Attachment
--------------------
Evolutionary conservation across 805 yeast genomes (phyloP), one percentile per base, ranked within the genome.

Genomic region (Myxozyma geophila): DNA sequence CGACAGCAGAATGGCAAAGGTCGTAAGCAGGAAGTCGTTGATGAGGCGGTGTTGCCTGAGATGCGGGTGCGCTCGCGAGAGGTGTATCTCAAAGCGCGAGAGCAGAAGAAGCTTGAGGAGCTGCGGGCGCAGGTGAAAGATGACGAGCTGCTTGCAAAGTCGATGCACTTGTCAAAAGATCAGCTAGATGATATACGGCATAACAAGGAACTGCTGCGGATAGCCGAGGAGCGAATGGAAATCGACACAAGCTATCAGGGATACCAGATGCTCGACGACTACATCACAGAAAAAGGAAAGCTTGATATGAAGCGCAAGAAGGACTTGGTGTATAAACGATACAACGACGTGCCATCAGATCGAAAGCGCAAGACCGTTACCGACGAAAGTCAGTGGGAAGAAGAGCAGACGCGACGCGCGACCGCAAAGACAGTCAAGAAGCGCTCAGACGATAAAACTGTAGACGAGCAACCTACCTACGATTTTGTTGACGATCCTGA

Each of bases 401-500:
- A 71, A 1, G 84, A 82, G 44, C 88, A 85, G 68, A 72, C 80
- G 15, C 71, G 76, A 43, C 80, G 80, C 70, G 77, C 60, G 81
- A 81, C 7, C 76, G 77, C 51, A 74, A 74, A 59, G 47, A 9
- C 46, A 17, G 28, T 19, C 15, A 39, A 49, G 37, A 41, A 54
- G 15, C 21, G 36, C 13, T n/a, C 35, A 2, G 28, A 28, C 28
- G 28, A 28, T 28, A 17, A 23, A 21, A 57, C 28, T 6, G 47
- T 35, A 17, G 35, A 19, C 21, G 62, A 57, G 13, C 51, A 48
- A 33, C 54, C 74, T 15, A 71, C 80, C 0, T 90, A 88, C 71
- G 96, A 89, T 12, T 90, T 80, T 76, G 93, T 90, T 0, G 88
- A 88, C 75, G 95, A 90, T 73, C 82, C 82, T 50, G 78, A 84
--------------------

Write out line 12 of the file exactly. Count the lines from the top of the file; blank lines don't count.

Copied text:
- G 96, A 89, T 12, T 90, T 80, T 76, G 93, T 90, T 0, G 88